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6.3C: Spectral Interferences

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  • Particulate matter in a flame will scatter light from the hollow cathode lamp. Some metals are prone to forming solid refractory oxides in the flame that scatter radiation. Organic matter in a flame may lead to carbonaceous particles that scatter radiation. This is a problem since the detector cannot distinguish the difference between light that is scattered and light that is absorbed.

    Similarly, molecular species in a flame exhibit broadband absorption of light. Figure \(\PageIndex{13}\) shows a plot of an atomic absorption line superimposed over molecular absorption. As with scattered radiation, the detector cannot distinguish broadband absorption from molecular species from line absorption by atomic species.

    Figure \(\PageIndex{13}\). Plot showing an atomic absorption line superimposed over molecular absorption.

    Can you design a feature that could be incorporated into an atomic absorption spectrophotometer than can account for both scattered light and light absorbed by molecular species?

    To address this question, we need to think back to the previous discussion of the source requirement for atomic absorption spectrophotometers. Earlier we saw that it was not possible to use a continuum source with a monochromator since the atomic absorption was so negligible as to be non-detectable. However, a continuum source will measure molecular absorption and will respond to any scattered radiation. The answer is to alternately send the output from the hollow cathode lamp and a continuum source (the common one used in AA instruments is a deuterium lamp) to the flame. The output of the hollow cathode lamp will be diminished by atomic absorption, molecular absorption and scatter. The continuum lamp will only be diminished by molecular absorption and scatter, since any contribution from atomic absorption is negligible. By comparing these, it is possible to correct the signal measured when the hollow cathode lamp passes through the flame for scattered radiation and molecular absorption. In atomic absorption spectroscopy, this process is referred to as background correction.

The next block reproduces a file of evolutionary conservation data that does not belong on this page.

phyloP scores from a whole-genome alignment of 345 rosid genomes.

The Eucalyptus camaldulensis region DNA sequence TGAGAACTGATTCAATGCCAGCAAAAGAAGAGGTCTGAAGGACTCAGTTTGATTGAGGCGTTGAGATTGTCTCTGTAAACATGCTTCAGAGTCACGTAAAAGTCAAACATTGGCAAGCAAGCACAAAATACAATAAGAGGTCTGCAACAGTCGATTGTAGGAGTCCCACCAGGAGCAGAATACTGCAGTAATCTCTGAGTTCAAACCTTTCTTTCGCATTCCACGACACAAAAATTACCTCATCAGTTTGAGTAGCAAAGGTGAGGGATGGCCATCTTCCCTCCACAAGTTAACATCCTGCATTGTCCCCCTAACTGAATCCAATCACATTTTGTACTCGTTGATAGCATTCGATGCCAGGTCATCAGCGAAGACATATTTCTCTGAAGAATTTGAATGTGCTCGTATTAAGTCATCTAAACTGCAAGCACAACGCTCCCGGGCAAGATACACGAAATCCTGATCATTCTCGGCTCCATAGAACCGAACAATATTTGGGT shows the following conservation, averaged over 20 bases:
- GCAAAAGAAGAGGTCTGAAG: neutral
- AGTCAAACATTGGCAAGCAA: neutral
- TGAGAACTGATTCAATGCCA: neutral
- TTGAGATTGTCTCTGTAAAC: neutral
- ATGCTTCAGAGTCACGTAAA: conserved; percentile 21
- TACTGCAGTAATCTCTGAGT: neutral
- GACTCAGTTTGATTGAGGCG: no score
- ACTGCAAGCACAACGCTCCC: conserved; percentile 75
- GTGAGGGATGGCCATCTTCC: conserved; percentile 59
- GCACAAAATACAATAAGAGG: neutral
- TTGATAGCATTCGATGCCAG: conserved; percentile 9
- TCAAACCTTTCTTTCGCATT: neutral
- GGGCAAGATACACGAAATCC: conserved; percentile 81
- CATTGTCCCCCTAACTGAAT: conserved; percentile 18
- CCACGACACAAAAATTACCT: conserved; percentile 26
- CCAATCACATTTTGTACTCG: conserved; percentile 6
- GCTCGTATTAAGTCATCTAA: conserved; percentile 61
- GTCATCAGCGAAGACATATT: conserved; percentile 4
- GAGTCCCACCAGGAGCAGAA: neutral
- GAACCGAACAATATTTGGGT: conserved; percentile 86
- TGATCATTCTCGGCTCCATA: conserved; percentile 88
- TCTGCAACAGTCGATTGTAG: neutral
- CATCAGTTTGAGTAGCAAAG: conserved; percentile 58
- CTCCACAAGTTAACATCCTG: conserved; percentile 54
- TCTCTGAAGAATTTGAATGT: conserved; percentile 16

An alternative way of getting a broadened source signal to pass through the flame is known as the Smith-Hieftje method (named after the investigators who devised this method). The Smith-Hieftje method only uses a hollow cathode lamp. Earlier, when we discussed hollow cathode lamps, we learned that the argon pressure inside the lamp was kept low to avoid collisional broadening. We also learned that the current was not set to a high value because it would sputter off too many atoms and shorten the lamp lifetime. Another observation when running a hollow cathode lamp at a high current is that the lamp emission lines broaden. This occurs because, at a high current, so many atoms get sputtered off into the hollow cathode that they collide with each other and broaden the wavelength distribution of the emitted light. The Smith-Hieftje method relies on using a pulsed lamp current. For most of the time, the lamp is run at its optimal current and emits narrow lines that would diminish when passing through the flame due to atomic absorption, molecular absorption and scatter. For a brief pulse of time, the current is set to a very high value such that the lamp emits a broadened signal. When this broadened signal passes through the flame, atomic absorption is negligible and only molecular absorption and scatter decrease the intensity of the beam.

    A third strategy is to use what is known as the “two-line” method. This can be used in a situation where you have a source that emits two narrow atomic lines, one of which is your analysis wavelength and the other of which is close by. Looking back at Figure \(\PageIndex{13}\), the analysis wavelength is diminished in intensity by atomic absorption, molecular absorption and scattering. A close by line does not have any atomic absorption and only is reduced in intensity by molecular absorption and scattering. While it might at first seem difficult to see how it is possible to get nearby atomic lines for many elements, there is something known as the Zeeman Effect that can be used for this purpose. Without going into the details of the Zeeman Effect, what is important to know is that exposing an atomic vapor to a strong magnetic field causes a slight splitting of the energy levels of the atom causing a series of closely spaced lines for each electronic transition. The neighboring lines are about 0.01 nm from each other, making them ideal for monitoring background molecular absorption and scatter. Corrections using the Zeeman Effect are more reliable than those using a continuum source. The magnetic field can be applied either to the hollow cathode lamp or the atomization source. The method is useful in flame and graphite furnace measurements.

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